Company buyout as alternative form of doing business

New research platform on management buyouts at Vlerick Business School

When we speak of running a business the image of the starter who has put a lot of hard work into starting his own business from scratch immediately springs to mind. The economic crisis and the ageing of the baby boom generation is propelling us towards a broader understanding of entrepreneurship. An alternative option which is often overlooked is that of taking over an existing company. In the coming 10 years a lot of businesses are likely to disappear through lack of a successor; this is also a missed opportunity for our economy. In order to further bring the possibilities and advantages of a so-called management buyout or buy-in to the attention of potential entrepreneurs Vlerick Business School has come up with a new research platform, namely the ‘Platform for Entrepreneurial Buyouts’.

The initiative that builds a bridge between theory and practice, originated with Vlerick Professor Miguel Meuleman along with Vlerick Prime Foundation Partner BDO Belgium and Hans Vanoorbeek, Executive in Residence at Vlerick, entrepreneur and buyout specialist. The platform is aimed at all entrepreneurs who are seriously considering a buyout. The cornerstones and processes which form the basis of a successful buyout are mapped out by means of research, cases, conferences and training courses.

Miguel Meuleman, Professor of Entrepreneurship at Vlerick Business School: “Entrepreneurship is high on the agenda of a lot of business schools. The ultimate goal of this initiative is to see a considerable number of graduates going on to a career as an entrepreneur. There are a lot of obstacles on the way between theory and practice, and only a few effectively succeed in starting up a successful business, particularly so outside of the high-tech sector. The majority founder due to a lack of financing, too little interest from the client, or not managing to deliver a product or service at an acceptable price. Certainly for anyone who follows an MBA it is a shame that entrepreneurship remains limited to the theoretical exercise of writing a good business plan.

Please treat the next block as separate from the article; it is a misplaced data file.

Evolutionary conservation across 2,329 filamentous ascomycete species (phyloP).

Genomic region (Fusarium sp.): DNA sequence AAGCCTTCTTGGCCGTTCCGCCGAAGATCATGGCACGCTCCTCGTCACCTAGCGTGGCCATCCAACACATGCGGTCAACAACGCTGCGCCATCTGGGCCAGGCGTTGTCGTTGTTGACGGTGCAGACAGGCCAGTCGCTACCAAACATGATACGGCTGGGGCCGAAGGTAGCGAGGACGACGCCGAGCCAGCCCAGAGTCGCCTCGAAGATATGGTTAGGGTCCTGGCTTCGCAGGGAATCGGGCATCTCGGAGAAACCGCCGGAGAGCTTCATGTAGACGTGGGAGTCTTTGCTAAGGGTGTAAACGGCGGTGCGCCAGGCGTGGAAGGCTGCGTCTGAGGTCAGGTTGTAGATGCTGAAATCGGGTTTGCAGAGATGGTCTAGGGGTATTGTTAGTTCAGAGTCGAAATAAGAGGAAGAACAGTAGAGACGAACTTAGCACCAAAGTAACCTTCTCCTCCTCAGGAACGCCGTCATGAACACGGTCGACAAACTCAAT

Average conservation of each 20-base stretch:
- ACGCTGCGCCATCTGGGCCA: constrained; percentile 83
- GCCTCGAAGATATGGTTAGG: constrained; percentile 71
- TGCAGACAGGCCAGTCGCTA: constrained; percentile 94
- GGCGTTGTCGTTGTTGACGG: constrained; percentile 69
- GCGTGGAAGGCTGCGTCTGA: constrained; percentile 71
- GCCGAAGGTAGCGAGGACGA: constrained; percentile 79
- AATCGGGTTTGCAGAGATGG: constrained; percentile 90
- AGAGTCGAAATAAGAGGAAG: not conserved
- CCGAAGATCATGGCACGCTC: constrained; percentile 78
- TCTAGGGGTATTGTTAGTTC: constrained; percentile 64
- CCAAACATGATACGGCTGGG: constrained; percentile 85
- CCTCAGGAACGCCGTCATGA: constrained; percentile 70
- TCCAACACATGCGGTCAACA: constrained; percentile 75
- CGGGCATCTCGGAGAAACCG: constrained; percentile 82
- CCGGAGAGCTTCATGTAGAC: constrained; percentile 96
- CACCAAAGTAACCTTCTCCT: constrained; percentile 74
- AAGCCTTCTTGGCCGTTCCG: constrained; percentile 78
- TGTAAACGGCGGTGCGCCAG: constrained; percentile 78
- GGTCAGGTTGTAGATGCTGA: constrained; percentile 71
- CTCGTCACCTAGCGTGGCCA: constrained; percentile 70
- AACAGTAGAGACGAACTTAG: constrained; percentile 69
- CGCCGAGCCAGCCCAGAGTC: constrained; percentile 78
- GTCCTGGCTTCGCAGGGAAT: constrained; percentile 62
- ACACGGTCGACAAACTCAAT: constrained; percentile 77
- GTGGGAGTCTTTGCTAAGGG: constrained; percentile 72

So should people with entrepreneurial aspirations shelve their plans? A buyout can be a valuable alternative. “The risks involved in a buyout are a lot lower than those involved in a start-up. The company already has an existing product or service, along with its own clients, suppliers and well-established business processes. Private investors are in turn also more inclined to invest in a buyout rather than in a risky start-up,” Miguel Meuleman explains.

The firm in question can also benefit from a buyout. “A change in management signifies a new vision and strategy. Existing firms are often used as a platform for the development of new products or services, which in turn tap into new markets. In this way the company can continue to expand, become more efficient and create greater economic value.” 


Naturally in the course of a buyout a number of specific questions arise to which the platform will provide an answer:

  • How can you find a suitable company to take over?
  • How do you set about a due diligence process?
  • How do you manage and structure such a transaction?
  • Which possible sources can create value with a buyout?
  • How do you finance a buyout and how do you deal with investors?
  • What is the role of private equity in a buyout?
  • How do you run an SME?
  • How do you introduce a new management?
  • How do you develop a new strategy for the future?
  • How do you sell a company?

Related news

  1. Flemish lack of entrepreneurial spirit is culturally determined

    Date: 22/09/2016
    Category: Press Releases
    In Flanders, one in ten people plans to start a new company in the next three years. This is a record number in comparison to 15 years ago. The flip side is that people are doing this primarily out of necessity, because they have no other choice. The virtually unbridgeable gap between an opportunity and an actual start-up experienced by the majority of Flemings can largely be attributed to a fear of failure and a lack of confidence in their own ability. These are the most important conclusions of the 15th edition of the Global Entrepreneurship Monitor
  2. Vlerick launches two new, specialised masters programmes

    Date: 14/09/2016
    Category: Press Releases
    The beginning of the new academic year, which was ceremonially opened in Brussels this week, marked Vlerick Business School’s launch of two new masters degree programmes. Students can study for a Masters in Innovation & Entrepreneurship in Leuven and a Masters in International Management & Strategy in Brussels. Both programmes, which respond to a trend towards greater specialisation, immediately got off to a strong start with 29 and 35 students, respectively.
All articles